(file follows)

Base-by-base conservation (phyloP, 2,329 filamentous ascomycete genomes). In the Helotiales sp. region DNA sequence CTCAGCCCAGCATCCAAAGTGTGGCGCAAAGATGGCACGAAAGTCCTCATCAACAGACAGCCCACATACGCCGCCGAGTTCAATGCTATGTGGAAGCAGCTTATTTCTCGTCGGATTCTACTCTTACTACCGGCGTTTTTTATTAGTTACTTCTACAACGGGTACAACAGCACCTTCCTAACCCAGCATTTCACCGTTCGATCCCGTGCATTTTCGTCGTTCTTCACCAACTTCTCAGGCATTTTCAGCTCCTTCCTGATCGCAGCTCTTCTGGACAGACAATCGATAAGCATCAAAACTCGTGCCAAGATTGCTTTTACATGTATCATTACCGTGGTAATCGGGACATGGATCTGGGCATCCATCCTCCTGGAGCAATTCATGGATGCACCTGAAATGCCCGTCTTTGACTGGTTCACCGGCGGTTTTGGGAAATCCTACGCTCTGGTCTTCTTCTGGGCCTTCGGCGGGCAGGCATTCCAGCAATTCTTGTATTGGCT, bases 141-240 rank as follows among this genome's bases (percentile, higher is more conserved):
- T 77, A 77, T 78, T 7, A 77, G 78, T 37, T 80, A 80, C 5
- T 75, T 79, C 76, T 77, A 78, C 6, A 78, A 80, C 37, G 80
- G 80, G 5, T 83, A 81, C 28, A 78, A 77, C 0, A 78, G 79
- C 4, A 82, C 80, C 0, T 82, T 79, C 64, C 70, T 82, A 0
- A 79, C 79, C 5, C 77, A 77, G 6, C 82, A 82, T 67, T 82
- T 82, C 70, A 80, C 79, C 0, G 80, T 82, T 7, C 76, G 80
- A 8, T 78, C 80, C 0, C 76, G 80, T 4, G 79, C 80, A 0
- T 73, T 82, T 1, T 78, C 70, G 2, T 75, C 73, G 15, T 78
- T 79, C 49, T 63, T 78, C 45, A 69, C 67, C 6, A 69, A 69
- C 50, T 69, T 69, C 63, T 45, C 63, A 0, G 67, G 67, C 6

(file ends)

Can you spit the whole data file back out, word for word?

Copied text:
Base-by-base conservation (phyloP, 2,329 filamentous ascomycete genomes). In the Helotiales sp. region DNA sequence CTCAGCCCAGCATCCAAAGTGTGGCGCAAAGATGGCACGAAAGTCCTCATCAACAGACAGCCCACATACGCCGCCGAGTTCAATGCTATGTGGAAGCAGCTTATTTCTCGTCGGATTCTACTCTTACTACCGGCGTTTTTTATTAGTTACTTCTACAACGGGTACAACAGCACCTTCCTAACCCAGCATTTCACCGTTCGATCCCGTGCATTTTCGTCGTTCTTCACCAACTTCTCAGGCATTTTCAGCTCCTTCCTGATCGCAGCTCTTCTGGACAGACAATCGATAAGCATCAAAACTCGTGCCAAGATTGCTTTTACATGTATCATTACCGTGGTAATCGGGACATGGATCTGGGCATCCATCCTCCTGGAGCAATTCATGGATGCACCTGAAATGCCCGTCTTTGACTGGTTCACCGGCGGTTTTGGGAAATCCTACGCTCTGGTCTTCTTCTGGGCCTTCGGCGGGCAGGCATTCCAGCAATTCTTGTATTGGCT, bases 141-240 rank as follows among this genome's bases (percentile, higher is more conserved):
- T 77, A 77, T 78, T 7, A 77, G 78, T 37, T 80, A 80, C 5
- T 75, T 79, C 76, T 77, A 78, C 6, A 78, A 80, C 37, G 80
- G 80, G 5, T 83, A 81, C 28, A 78, A 77, C 0, A 78, G 79
- C 4, A 82, C 80, C 0, T 82, T 79, C 64, C 70, T 82, A 0
- A 79, C 79, C 5, C 77, A 77, G 6, C 82, A 82, T 67, T 82
- T 82, C 70, A 80, C 79, C 0, G 80, T 82, T 7, C 76, G 80
- A 8, T 78, C 80, C 0, C 76, G 80, T 4, G 79, C 80, A 0
- T 73, T 82, T 1, T 78, C 70, G 2, T 75, C 73, G 15, T 78
- T 79, C 49, T 63, T 78, C 45, A 69, C 67, C 6, A 69, A 69
- C 50, T 69, T 69, C 63, T 45, C 63, A 0, G 67, G 67, C 6